from The Washington Times
By Paul Driessen
In sub-Saharan Africa and poor areas of Asia and Latin America, diarrhea isn't just a source of mild discomfort and juvenile bathroom humor. Because of unsanitary conditions, contaminated water and food infected by bacteria in feces used for fertilizer, people in those regions endure 4 billion episodes of severe diarrhea a year. Up to 2 million die annually.
Among children in the United States, acute diarrhea accounts for more than 1.5 million outpatient visits, 200,000 hospitalizations, and 300 deaths a year. It imposes a multibillion-dollar burden on the U.S. health-care system.
But miracles of modern medical and agricultural science offer hope. For years, glucose-based rehydration solutions (similar to Pedialyte) were used to treat diarrhea. They saved countless lives, by replacing lost salts, sugars and bodily fluids. However, even with the successful health outcomes, these solutions did not reduce the incidence or severity of childhood diarrhea.
Now Ventria Bioscience has developed an advanced solution that augments standard rehydration solutions, by adding protective human proteins (lactoferrin and lysozyme) found in all human saliva and breast milk.
A recent child health study demonstrated the proteins cut the average duration of children's diarrhea by 30 percent (1-1/2 days), and patients were half as likely to get diarrhea again during the next 12 months. Equally important, Ventria produces the proteins in a special variety of rice, which makes its rehydration solution affordable, even for people in poor countries.
Ventria achieved its remarkable breakthrough by altering rice DNA and using rice plants as factories that utilize the sun, soil and water as raw materials to produce the proteins. The company extracts the proteins and adds them to rehydration solutions. Its success could convert one of the world's most essential foods into a valuable lifesaver.
In another achievement, SemBioSys Genetics created genetically engineered safflowers that produce insulin at commercial levels: An acre of safflower can produce a kilogram of insulin, enough for 2,500 patients. Fewer than 16,000 acres -- about 0.2 percent of what Iowa farmers devote to corn -- would cover projected 2010 world demand for insulin. With diabetes on the rise in India and elsewhere, this advance could be vital.
Syngenta is working on plant-based antibodies that fight infections and skin disease. Other scientists are enhancing plants to produce vaccines, hormones and enzymes that can treat HIV, cancer, heart and kidney disease, spinal cord injuries, multiple sclerosis, cystic fibrosis, hepatitis, anthrax, West Nile virus and arthritis.
It costs around $1,000 to produce 1 gram (0.035 ounce) of protein from animal cells, making many such vaccines prohibitively costly for even the wealthiest countries, and completely out of reach for destitute countries. Producing the same amount from gene-altered plants would cost less than $20 -- and that means pharmaceutical companies could give higher priority to finding cures for rare and "orphan" diseases across the globe.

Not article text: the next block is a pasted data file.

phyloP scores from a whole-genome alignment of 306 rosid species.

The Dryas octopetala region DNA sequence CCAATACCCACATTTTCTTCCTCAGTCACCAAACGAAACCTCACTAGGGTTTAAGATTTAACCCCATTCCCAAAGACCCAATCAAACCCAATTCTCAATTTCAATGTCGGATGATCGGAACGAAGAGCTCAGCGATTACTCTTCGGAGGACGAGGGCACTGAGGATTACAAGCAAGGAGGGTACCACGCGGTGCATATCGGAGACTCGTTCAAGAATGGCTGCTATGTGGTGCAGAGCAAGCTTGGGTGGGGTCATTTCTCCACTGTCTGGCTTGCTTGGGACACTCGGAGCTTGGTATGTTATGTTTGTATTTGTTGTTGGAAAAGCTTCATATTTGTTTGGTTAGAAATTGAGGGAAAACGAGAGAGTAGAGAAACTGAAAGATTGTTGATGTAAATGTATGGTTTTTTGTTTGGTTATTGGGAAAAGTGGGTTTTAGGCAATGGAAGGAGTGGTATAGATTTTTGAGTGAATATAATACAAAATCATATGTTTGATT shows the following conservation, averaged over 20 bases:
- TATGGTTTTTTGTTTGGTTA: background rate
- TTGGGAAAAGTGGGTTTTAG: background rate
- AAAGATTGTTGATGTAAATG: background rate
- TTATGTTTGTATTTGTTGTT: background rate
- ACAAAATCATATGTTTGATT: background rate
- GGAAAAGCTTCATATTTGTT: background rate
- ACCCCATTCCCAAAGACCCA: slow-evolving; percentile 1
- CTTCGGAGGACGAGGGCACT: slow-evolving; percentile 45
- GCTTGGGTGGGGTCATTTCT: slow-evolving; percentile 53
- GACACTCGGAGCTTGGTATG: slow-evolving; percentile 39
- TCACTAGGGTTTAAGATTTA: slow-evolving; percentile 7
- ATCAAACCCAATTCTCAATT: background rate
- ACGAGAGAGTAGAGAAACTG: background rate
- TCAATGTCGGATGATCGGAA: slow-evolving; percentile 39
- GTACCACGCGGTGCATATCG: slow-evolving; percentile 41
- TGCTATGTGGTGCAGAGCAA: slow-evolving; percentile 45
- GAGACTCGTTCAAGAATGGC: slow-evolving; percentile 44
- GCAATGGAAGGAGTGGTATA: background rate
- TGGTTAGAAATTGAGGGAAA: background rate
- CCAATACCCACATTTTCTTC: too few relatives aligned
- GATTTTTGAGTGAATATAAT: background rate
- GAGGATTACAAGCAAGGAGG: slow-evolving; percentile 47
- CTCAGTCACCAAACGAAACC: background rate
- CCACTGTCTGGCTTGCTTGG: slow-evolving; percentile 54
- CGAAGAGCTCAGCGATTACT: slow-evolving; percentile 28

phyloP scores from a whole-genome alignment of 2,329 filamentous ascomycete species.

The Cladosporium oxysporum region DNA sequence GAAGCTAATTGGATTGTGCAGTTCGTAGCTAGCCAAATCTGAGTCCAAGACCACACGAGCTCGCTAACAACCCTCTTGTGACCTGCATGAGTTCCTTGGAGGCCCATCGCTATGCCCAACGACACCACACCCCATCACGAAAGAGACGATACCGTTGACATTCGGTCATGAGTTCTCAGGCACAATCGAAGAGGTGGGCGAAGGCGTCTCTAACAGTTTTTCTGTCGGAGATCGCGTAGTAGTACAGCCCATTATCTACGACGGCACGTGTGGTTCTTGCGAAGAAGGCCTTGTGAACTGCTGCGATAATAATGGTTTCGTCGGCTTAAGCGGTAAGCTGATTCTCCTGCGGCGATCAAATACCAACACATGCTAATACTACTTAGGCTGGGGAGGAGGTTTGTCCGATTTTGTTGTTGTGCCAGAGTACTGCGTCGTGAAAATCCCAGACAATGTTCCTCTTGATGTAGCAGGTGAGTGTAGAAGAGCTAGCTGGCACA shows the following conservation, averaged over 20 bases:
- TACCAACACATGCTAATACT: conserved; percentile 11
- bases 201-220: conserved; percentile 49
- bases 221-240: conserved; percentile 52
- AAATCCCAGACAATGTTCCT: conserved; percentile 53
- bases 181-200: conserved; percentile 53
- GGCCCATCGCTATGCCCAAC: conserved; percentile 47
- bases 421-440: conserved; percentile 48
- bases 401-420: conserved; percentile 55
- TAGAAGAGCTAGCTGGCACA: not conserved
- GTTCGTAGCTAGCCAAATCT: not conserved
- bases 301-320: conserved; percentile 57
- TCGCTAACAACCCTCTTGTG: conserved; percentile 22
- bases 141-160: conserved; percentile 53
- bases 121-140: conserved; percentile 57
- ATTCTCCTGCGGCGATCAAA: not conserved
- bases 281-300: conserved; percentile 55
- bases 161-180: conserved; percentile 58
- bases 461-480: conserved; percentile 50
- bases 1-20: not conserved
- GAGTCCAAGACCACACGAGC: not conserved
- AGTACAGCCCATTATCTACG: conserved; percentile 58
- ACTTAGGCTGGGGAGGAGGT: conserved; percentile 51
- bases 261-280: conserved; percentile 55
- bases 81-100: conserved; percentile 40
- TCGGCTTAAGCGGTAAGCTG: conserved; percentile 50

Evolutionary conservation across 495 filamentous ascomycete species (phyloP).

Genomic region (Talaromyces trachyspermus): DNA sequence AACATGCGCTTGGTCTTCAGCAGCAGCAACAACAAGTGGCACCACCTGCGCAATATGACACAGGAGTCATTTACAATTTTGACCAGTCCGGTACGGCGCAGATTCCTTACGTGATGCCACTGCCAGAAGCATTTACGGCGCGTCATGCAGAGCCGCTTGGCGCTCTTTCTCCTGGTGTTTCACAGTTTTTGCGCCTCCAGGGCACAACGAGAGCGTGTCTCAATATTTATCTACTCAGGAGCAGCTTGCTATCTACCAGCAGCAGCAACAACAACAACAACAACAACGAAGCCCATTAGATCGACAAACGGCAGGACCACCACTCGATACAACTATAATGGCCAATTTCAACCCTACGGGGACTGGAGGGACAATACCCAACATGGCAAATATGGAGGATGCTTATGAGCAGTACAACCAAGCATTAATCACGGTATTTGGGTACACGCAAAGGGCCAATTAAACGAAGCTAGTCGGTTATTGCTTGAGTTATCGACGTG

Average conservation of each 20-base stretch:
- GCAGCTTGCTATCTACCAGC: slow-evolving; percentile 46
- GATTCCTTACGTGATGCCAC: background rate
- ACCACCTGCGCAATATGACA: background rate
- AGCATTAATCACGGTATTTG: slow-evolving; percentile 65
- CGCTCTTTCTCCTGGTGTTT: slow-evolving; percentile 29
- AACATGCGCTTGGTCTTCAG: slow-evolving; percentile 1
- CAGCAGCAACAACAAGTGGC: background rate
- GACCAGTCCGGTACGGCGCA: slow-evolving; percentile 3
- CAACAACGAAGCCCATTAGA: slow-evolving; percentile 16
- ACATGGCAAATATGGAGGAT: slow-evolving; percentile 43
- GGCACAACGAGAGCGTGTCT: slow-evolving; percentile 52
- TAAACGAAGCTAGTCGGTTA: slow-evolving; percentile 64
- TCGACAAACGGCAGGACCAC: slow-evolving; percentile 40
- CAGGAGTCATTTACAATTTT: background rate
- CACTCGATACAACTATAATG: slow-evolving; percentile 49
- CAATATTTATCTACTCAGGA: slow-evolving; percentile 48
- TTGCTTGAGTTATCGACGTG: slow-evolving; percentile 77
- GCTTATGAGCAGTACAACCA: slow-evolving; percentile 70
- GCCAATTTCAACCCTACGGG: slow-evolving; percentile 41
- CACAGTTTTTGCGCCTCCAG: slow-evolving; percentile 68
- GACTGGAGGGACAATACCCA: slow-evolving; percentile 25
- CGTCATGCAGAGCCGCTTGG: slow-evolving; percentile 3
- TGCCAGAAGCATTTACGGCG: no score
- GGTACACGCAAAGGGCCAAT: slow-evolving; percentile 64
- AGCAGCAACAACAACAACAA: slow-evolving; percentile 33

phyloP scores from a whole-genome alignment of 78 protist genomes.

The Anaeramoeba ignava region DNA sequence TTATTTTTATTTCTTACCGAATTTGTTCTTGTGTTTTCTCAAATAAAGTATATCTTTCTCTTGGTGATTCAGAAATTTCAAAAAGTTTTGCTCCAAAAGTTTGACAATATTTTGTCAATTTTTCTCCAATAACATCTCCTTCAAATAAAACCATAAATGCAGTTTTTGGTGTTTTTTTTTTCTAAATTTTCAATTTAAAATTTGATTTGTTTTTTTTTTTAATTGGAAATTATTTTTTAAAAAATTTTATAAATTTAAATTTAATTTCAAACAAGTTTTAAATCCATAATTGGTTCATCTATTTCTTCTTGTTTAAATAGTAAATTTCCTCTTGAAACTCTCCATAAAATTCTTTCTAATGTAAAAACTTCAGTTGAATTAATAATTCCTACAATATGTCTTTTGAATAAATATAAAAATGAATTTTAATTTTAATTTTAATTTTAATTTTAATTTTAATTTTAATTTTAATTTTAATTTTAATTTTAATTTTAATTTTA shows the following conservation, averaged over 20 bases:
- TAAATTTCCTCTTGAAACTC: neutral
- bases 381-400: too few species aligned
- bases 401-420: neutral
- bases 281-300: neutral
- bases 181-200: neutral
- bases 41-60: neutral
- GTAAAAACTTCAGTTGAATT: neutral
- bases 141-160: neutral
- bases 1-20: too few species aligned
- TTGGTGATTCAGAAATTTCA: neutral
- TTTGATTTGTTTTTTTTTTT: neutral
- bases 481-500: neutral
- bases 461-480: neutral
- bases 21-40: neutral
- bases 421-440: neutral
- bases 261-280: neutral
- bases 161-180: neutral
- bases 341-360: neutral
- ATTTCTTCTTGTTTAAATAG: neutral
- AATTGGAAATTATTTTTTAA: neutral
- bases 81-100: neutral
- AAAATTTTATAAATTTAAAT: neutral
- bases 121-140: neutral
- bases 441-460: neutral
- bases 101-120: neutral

But amazingly, instead of applauding these lifesaving innovations, critics attack them. Luddite radicals like the Center for Food Safety, Union of Concerned Scientists and Greenpeace assert this "Frankenstein" technology tampers with nature and could "contaminate" other crops. These groups are well funded by organic food interests and others who profit by attempting to scare the public. The European Union and organic food industries demand stringent, costly, unnecessary regulations that impose unconscionable delays and result in death for some of the world's most needy children.
Breeders have been improving plants for millennia, using various genetic technologies. Plant biotechnology is simply a refinement of the earlier, cruder techniques. Today's researchers employ genetic technologies that are far more careful and precise -- and management practices that maintain closed production systems and virtually eliminate any risks of accidental cross-pollination and gene migration.
But none of this makes any difference to "anti-humanists who put unfounded fear-mongering ahead of the world's children," says Greenpeace co-founder Patrick Moore. Healthy, well-fed, safe from diseases that kill millions in other countries, with access to abundant clean water and electricity -- they obsess about purely speculative risks from technologies that could improve and save countless lives.
In so doing, they perpetuate disease risks for countless human beings. They throw roadblocks in the path of scientific and technological progress that so far has eluded the world's poor, even as it improved our own health, nutrition, living standards and lifespans.
My personal experience with polio (luckily after receiving two Salk inoculations) made me eternally grateful that these "ethicists" weren't around 50 years ago to stymie research and field trials of that vaccine. My generation can also count its blessings for treatments, antibiotics and other vaccines that have saved many of us and our children.
It is now the responsibility of our generation to protect children, the poor and future generations from mean-spirited Luddite groups paid to undermine our humanity and technological progress. It is time for legislators, regulators, judges and people of conscience to say "enough."
The world needs these miraculous technologies -- today. And those who support radical anti-biotech organizations need to understand that, by blocking health-care innovations, they are perpetuating misery, disease and premature death in countries the world over. That is simply immoral.
Paul Driessen is senior policy adviser for the Congress of Racial Equality and Committee For A Constructive Tomorrow, and author of "Eco-Imperialism: Green power — Black death" (www.Eco-Imperialism.com).
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